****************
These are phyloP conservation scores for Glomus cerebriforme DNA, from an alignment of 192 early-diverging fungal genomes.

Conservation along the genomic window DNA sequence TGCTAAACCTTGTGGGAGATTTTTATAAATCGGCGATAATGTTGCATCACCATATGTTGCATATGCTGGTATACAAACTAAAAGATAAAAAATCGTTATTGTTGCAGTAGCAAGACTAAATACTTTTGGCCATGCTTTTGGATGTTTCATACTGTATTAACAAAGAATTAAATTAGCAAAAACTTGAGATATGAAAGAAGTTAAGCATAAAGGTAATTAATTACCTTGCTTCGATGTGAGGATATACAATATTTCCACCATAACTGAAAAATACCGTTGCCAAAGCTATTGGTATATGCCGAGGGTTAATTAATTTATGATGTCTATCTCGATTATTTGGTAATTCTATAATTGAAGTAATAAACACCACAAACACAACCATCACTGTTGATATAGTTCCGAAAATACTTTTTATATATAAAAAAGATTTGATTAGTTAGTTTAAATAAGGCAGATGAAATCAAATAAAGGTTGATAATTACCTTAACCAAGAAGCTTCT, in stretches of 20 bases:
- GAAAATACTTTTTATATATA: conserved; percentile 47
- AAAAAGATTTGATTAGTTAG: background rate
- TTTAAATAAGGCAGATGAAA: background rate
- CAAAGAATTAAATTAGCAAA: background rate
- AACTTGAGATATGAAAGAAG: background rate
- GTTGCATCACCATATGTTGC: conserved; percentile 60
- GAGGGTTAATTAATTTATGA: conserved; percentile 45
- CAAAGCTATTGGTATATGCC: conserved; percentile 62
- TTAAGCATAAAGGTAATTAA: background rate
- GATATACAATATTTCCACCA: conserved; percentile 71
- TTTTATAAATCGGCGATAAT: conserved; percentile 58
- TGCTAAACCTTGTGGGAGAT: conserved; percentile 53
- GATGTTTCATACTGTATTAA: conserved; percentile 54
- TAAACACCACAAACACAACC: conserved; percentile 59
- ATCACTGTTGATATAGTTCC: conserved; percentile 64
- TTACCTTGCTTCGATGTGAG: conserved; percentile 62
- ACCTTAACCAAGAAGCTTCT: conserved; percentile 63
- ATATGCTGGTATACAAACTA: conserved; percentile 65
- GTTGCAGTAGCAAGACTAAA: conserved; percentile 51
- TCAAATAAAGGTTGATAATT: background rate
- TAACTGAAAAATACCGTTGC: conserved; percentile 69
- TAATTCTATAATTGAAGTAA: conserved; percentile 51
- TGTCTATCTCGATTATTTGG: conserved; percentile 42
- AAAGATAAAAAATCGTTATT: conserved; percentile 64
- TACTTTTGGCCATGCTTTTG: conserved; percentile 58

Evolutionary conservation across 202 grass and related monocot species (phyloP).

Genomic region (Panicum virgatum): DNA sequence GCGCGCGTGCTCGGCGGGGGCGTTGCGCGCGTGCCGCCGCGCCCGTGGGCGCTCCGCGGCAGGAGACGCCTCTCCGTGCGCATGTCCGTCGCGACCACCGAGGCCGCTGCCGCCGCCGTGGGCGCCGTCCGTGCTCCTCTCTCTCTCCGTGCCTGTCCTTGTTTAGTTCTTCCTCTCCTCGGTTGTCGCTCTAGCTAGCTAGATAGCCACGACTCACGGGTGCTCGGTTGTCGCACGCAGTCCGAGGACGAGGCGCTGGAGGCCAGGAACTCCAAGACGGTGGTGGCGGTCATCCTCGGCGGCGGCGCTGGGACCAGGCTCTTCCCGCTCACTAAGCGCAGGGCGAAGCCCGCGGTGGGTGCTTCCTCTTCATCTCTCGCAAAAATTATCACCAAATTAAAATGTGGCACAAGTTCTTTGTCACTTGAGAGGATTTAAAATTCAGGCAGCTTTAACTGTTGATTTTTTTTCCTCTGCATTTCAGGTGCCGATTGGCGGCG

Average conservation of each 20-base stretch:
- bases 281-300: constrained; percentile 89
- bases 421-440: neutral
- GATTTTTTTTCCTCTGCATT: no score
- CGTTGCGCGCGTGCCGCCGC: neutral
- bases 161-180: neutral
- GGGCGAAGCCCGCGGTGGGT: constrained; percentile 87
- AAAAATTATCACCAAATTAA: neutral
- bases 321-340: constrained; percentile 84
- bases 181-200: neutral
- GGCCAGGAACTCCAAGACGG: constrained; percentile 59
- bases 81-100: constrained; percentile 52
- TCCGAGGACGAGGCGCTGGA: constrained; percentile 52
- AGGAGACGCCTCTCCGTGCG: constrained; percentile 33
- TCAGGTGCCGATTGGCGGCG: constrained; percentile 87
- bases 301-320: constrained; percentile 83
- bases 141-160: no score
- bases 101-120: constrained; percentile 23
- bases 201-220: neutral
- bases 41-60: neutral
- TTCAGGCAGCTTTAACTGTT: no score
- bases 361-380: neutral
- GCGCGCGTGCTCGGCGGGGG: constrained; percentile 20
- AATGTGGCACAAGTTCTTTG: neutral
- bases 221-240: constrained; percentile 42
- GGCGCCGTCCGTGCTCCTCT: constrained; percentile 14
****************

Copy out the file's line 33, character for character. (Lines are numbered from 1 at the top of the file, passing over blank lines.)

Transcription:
- GATTTTTTTTCCTCTGCATT: no score